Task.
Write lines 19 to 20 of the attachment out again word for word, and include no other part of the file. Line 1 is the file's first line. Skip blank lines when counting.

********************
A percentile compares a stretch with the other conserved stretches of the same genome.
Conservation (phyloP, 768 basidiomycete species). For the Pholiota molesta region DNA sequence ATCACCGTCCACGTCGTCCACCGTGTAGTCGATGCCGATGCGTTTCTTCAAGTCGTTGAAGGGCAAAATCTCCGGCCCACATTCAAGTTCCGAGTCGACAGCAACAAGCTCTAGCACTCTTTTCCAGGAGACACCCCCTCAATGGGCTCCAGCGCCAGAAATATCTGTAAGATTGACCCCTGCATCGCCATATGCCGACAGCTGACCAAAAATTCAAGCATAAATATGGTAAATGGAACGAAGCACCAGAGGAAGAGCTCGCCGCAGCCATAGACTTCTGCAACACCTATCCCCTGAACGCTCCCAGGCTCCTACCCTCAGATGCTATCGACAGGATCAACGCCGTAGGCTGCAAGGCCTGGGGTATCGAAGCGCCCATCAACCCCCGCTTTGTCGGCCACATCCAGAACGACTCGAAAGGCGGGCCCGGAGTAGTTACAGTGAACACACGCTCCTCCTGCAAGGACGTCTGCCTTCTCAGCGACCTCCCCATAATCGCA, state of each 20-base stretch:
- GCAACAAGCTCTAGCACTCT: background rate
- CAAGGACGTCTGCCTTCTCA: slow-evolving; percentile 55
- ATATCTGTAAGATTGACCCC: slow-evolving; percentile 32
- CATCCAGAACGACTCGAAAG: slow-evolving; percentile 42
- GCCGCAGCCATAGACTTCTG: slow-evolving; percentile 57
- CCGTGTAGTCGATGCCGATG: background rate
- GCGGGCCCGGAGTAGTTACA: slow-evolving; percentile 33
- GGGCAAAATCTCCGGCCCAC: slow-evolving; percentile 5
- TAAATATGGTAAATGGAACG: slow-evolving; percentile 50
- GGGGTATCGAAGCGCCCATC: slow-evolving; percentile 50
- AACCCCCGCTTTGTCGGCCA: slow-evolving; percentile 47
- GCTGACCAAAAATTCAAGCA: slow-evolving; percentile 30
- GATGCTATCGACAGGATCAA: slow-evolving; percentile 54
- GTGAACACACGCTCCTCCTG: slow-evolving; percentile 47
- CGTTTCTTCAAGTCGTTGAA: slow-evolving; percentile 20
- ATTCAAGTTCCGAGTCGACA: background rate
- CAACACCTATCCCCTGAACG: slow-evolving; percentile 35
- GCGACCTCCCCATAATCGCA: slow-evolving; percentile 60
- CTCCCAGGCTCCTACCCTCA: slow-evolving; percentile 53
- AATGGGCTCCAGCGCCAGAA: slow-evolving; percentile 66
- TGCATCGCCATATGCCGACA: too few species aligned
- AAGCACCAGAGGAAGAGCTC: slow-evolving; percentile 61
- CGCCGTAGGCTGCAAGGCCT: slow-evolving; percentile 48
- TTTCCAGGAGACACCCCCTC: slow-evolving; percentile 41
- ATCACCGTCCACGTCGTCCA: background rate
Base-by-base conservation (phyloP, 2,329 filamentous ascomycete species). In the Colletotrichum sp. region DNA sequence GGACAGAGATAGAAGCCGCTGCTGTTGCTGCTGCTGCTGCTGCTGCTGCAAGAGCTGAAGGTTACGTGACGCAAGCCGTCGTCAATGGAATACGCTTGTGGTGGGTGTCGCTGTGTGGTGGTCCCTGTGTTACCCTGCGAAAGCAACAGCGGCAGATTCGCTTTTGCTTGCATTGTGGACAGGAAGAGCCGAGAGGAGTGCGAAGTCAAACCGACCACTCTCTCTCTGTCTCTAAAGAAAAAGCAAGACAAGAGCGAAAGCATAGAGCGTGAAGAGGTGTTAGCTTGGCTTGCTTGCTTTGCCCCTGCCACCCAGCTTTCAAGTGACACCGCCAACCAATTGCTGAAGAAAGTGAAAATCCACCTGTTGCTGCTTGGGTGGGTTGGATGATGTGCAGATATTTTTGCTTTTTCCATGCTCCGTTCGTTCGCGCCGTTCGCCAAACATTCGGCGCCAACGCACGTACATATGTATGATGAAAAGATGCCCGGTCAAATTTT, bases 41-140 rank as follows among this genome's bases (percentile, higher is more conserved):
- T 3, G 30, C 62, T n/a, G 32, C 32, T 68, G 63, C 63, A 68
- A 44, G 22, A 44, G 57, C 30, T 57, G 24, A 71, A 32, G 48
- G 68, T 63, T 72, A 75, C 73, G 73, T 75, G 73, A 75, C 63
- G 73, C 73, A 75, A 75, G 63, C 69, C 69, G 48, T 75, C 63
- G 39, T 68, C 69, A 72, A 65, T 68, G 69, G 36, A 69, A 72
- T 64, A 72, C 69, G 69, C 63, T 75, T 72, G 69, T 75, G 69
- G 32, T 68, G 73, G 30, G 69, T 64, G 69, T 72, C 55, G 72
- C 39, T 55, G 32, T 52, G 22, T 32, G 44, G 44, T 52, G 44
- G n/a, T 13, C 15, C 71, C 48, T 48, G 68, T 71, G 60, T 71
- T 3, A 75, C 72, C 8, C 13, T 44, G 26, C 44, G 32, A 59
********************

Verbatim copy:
- CAACACCTATCCCCTGAACG: slow-evolving; percentile 35
- GCGACCTCCCCATAATCGCA: slow-evolving; percentile 60